Sunday, February 2, 2014

Sanda / SanShou: Institut de Wushu de Montréal: Montreal, QC

Renald Meunier Daure* will always have a special place in the history of the “Travelling Ronin” project. Up till now I had relied on friends in order to provide me a spot to film and write about. Sure I had contacted people out of the blue before and gone to train with them but Renald was the first gentleman who agreed to be featured on this blog and on YouTube with no prior relationship. I don’t like the expression that he “put himself on the line” by allowing me to come out. However, that was exactly what he did and I will always be grateful.

A Sanda competition was arguably where I learned my biggest lesson in my development as a fighter. I was at a tournament in Toronto and was matched against a smaller opponent for my fight. There where only two of us in the big lads division and he told me that he had almost no experience. I was coming off my first MMA victory and strutting around like a peacock. After all he was fresh meat and I was an “experienced killer.” Looking back my own arrogance was unbelievable. My Sifu, John Hum, tried to warn me but I would have none of it. I never considered that perhaps my opponent might not be telling the truth and instead had a habit of knocking guys out.
Your's truly learning a lesson about the pitfalls of hubris.

We got in the ring and I waded forward into the storm confident I was going to knock him into next week. At the moment he hit me and then didn't stop. I have fought all kinds of fighters from amateur to pro but I have never been hit like that before or since. One moment I was staring him in the eyes the next I was looking at the mats barely supported by my shaking arms. I don’t mind admitting that suddenly this “experienced killer” was terrified. Let me tell you, being scared and hurt in a fight sucks. Although I rallied in the second and third rounds winning the fight I never forgot the lessons that I learned that day.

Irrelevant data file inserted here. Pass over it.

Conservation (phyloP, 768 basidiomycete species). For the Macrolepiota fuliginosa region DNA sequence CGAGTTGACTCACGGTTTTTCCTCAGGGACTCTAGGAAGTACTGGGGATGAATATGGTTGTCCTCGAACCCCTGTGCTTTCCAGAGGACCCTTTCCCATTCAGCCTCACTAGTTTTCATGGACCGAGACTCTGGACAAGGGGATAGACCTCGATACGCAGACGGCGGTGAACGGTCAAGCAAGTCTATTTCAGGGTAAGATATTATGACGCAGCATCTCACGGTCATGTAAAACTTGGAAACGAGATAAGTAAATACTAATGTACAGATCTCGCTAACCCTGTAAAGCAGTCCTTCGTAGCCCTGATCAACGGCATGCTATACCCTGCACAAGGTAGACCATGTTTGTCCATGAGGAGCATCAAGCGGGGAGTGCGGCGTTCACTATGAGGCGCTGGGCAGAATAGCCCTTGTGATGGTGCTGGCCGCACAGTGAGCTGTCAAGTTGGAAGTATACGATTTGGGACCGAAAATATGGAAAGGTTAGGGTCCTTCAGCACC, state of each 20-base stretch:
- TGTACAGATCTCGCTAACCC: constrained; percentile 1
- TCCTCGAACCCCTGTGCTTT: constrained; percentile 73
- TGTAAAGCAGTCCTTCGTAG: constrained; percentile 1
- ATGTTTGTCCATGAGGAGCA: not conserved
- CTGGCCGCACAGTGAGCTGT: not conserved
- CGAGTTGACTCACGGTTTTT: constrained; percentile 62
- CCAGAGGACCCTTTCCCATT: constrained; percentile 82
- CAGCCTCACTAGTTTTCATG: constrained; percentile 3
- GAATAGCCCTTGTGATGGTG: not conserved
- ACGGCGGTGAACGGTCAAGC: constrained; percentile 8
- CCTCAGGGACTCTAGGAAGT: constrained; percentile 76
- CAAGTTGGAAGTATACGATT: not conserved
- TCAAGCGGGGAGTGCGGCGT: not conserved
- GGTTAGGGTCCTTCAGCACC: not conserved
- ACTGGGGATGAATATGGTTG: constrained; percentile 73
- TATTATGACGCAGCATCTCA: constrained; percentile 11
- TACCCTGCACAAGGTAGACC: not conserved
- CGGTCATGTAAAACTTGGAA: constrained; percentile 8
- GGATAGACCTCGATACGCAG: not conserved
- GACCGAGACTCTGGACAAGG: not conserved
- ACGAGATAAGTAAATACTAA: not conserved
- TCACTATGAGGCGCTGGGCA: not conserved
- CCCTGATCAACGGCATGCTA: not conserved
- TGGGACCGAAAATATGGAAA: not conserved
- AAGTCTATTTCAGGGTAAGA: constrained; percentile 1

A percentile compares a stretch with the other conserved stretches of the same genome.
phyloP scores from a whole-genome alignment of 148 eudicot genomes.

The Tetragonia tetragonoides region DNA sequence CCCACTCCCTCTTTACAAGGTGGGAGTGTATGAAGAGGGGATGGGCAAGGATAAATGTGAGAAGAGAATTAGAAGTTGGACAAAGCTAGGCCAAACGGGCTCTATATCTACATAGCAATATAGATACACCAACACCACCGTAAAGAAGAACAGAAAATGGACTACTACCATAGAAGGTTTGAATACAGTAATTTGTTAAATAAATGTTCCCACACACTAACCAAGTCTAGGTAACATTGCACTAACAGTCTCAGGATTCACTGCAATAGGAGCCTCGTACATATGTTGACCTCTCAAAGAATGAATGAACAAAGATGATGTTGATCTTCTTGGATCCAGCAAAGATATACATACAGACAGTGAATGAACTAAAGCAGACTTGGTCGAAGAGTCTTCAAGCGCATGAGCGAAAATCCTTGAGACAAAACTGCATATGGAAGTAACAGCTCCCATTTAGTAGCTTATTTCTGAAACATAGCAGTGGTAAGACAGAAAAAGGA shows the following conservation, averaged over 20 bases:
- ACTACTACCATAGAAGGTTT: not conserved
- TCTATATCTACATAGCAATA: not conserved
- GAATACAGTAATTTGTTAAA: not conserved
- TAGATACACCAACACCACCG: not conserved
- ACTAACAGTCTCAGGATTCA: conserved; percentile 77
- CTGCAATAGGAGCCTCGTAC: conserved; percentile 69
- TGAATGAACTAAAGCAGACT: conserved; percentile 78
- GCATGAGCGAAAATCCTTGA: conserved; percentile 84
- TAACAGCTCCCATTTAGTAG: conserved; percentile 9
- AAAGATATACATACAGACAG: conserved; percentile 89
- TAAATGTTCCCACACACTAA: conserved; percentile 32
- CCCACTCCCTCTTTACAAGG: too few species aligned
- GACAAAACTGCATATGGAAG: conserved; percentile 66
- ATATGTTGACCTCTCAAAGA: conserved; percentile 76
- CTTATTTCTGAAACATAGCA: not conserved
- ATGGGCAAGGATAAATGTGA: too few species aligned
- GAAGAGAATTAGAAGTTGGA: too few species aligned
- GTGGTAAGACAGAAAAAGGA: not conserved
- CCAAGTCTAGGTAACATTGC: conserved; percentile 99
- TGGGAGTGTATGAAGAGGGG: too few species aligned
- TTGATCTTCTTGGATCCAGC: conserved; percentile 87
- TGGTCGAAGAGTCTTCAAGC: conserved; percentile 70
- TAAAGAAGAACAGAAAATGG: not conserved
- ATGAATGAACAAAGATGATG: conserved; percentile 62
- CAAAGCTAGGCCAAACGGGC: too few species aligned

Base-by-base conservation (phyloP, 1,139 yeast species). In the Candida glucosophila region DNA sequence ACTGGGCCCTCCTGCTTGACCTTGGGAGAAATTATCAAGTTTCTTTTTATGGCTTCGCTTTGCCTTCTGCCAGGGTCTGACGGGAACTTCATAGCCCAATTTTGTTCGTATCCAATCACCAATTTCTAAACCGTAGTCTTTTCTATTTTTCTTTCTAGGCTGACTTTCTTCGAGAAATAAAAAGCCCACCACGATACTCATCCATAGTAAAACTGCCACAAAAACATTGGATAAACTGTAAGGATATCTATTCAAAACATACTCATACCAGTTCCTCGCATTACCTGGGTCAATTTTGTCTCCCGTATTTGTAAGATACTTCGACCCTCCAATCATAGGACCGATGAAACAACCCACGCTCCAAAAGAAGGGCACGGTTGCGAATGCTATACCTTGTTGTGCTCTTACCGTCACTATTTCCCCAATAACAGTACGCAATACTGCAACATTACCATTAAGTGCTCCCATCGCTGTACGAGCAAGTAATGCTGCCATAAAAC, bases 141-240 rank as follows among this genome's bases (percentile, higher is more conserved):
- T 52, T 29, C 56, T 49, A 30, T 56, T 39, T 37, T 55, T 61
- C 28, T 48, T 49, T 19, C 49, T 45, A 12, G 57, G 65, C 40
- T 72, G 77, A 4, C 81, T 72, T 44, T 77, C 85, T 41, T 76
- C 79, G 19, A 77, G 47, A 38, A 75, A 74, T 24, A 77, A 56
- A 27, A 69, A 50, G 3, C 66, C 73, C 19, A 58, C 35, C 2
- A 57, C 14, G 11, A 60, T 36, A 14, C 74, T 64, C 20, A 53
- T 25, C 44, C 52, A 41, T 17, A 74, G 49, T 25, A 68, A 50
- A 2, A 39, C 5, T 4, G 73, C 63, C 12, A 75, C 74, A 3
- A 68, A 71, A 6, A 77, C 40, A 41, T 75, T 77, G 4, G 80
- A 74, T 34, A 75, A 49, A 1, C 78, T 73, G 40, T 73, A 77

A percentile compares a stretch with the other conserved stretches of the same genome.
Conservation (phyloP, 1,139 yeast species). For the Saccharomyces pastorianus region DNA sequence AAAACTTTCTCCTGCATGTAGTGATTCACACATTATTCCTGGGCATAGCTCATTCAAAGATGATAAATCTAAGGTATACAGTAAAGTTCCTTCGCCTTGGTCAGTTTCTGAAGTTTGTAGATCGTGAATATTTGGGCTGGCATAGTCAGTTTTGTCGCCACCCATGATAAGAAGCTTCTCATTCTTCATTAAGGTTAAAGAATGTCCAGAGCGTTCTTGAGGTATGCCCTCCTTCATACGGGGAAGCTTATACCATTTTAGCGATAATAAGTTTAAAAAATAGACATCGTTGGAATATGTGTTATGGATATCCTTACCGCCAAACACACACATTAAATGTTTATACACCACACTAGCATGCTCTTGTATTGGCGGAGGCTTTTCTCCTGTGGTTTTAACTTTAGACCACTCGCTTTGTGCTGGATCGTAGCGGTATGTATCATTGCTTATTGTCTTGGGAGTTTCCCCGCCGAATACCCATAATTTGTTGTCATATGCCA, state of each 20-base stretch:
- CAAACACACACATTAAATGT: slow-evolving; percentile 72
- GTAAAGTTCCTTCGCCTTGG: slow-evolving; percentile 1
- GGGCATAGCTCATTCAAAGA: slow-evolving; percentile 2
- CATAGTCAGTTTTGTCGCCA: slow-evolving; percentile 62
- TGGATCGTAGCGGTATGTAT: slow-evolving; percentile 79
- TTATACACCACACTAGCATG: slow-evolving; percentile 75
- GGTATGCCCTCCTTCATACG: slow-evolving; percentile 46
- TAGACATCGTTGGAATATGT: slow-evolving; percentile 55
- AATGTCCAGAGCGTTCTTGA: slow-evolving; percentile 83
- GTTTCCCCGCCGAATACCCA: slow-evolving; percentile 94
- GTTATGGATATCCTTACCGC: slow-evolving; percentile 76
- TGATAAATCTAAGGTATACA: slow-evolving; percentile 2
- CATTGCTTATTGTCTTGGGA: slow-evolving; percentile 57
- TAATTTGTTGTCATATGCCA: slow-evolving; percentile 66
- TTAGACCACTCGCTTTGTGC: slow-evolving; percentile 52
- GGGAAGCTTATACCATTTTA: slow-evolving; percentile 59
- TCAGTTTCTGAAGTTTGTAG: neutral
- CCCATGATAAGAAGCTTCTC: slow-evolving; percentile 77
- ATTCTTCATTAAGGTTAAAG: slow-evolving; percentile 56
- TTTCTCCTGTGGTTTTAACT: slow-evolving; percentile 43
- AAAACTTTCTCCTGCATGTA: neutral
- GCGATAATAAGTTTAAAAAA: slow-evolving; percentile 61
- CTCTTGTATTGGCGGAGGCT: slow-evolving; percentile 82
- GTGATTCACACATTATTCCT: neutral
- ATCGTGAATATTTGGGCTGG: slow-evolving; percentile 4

Claiming victory but the real prize was learning that 
confidence doesn't equal invincibility.

What did I learn: Having done Sanda in the past I found Renald’s class enlightening in several ways. First was the specialization of training. Because you wear chest protectors in Sanda we threw the kicks in ways designed to achieve maximum penetration. Strikes that lack penetrating power get soaked up by the pads and leave your opponent unhindered to strike you.
I practice my front kicks hoping to get maximum force transfer.

We also worked on variations of the single leg takedown and a hip toss. I have done these techniques before and knew the basic concepts. However, Renald took these and really focused them for Sanda fights. For example, I almost execute my single leg takedowns standing higher and using more muscular strength. I do this because I fear getting trapped in a guillotine choke. Renald showed me a way to hit lower using less strength which will yield a lot of points in a match. These specialized drills are the mark of a good instructor. Renald knows his game and how to exploit it for the maximum effect. It is exactly what you want to see in a fight camp.

The second thing that stood out was the structure of the class and the “guided creativity.” After the warm up we moved into striking drills. These were structured to give the fighters focus and a toolkit to bring into the ring. Afterwards we hit the heavy bags and had free time to do whatever we though fit. Following the drills on the heavy bags we returned to combat drills, once more working structured drills. Finally we sparred against each other and played with whatever we thought fit.